Community-managed Natural Farming
Community-Managed Natural Farming (CNF) methods like dry, wet, and live mulching and 365-day multi-layered multiple cropping quickly build soil microbiota and aeration, which improves water percolation, soil water retention, and air-water harvesting. CNF and soil humus increase plant water needs. This reduces water input, improves agricultural water efficiency, and drought-proofs crops without affecting yields.
Initiative of the Andhra Pradesh (AP) Government
The AP government started the Rythu Sadhikara Samstha (RySS) in 2015 to bring six million farmers and six million hectares of land under AP Community-managed Natural Farming (APCNF) by 2030. By 2020–21, over 700,000 farmers and farm workers in 3,730 Gram Panchayats (GPs) participated in the program.
CoreCarbonX impact study of APCNF in six agro-climatic zones
CoreCarbonX has been hired to do a large-scale, comprehensive study in six agro-climatic zones of Andhra Pradesh to confirm and measure how much water and energy can be saved because natural farming uses less water on agricultural farmlands. Control groups of CNF and non-CNF farmers cultivating three major crops in Kharif and Rabi across the following six agro-climatic zones are assessed.
- High Altitude Tribal areas of Srikakulam, Vizianagaram, Visakhapatnam, East Godavari districts,
- North Coastal Zone of Plains of Srikakulam, Vizianagaram, Visakhapatnam,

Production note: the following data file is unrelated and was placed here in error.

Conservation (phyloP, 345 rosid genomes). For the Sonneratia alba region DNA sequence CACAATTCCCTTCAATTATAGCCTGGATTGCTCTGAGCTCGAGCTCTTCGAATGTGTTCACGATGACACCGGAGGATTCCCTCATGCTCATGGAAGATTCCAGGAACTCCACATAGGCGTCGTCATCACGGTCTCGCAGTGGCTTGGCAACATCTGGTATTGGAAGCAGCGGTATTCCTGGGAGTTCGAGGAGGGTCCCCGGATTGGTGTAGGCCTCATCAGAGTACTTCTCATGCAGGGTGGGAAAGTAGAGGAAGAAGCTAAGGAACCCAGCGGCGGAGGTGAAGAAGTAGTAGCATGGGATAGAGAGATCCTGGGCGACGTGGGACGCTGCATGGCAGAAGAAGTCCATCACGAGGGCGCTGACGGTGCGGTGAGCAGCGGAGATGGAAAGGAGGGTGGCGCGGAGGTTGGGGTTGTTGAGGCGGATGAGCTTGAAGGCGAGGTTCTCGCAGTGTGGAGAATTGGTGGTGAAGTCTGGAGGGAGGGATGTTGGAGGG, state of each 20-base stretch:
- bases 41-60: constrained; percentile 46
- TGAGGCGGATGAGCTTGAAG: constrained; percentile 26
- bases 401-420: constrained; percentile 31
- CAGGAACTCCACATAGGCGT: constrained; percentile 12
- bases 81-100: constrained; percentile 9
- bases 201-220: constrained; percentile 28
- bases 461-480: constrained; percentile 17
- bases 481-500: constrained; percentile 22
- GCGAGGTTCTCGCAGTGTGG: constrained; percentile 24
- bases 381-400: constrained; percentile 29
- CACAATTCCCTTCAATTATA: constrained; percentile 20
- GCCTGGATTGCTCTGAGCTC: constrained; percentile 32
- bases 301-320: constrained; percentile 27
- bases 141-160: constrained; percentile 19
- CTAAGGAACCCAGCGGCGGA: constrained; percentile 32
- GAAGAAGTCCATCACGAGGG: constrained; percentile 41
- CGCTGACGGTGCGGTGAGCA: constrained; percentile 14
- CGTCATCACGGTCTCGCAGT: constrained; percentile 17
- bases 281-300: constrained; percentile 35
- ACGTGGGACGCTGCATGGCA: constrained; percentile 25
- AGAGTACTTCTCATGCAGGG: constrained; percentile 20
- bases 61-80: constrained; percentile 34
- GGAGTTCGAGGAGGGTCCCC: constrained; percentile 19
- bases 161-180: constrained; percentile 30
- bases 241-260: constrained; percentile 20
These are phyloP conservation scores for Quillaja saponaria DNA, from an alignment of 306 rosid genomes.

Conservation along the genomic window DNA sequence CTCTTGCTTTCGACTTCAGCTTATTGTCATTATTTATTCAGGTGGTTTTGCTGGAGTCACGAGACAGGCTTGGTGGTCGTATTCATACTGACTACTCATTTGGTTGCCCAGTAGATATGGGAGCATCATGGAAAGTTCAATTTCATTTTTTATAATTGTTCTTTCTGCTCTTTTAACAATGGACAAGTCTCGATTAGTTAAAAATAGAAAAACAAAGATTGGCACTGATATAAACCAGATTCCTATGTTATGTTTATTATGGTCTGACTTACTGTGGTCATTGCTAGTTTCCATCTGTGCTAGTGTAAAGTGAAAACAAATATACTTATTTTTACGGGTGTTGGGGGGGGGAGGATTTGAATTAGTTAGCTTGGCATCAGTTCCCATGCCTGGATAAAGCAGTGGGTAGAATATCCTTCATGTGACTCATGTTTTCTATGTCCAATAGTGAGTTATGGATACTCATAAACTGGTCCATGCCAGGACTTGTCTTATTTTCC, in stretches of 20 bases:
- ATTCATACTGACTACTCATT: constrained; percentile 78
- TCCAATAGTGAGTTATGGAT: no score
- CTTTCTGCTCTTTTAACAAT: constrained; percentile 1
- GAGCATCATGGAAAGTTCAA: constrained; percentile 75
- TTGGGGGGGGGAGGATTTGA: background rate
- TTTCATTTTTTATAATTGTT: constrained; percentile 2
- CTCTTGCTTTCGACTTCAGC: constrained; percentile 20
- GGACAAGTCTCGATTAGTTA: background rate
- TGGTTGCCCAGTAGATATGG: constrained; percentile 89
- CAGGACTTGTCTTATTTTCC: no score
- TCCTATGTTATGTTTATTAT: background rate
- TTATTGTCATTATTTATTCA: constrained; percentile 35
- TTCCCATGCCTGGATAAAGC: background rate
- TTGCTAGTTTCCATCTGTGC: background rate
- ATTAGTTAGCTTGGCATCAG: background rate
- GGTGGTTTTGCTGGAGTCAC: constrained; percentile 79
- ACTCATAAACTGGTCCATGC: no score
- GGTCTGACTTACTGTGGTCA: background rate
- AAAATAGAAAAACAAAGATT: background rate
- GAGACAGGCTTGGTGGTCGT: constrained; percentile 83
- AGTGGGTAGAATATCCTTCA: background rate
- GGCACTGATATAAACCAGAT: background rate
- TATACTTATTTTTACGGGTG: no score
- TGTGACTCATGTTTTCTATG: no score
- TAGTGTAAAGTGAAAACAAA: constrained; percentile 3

- Godavari Zone (East Godavari Plains, West Godavari),
- Krishna Zone (Krishna, Guntur, Prakasam),
- Southern Zone (Chittoor, Kadapa, Nellore),
- Scarce Rainfall Zone (Anantapur, Kurnool)
This assessment is followed by district-level natural farming analysis and mapping to improve understanding of the scale of impact of APCNF and provide actionable information about natural farming practices’ social and economic impacts for state-level adaptation planning, targets, and actions. Policymakers, administrators, development partners, and NGOs use this information to plan and execute interventions.
Community-managed Natural Farming saves water and energy consumption
A preliminary pilot study has shown that Community-managed Natural Farming (CNF) has the potential to alleviate the over-extraction of groundwater by decreasing the need for irrigation water and the state’s fiscal burden on power subsidies, thereby achieving the objectives of both water and energy conservation.
The project also involved the assessment of increased market participation from smallholder CNF farmers.
We work on the impact assessment of Community-managed Natural Farming initiatives of various governments.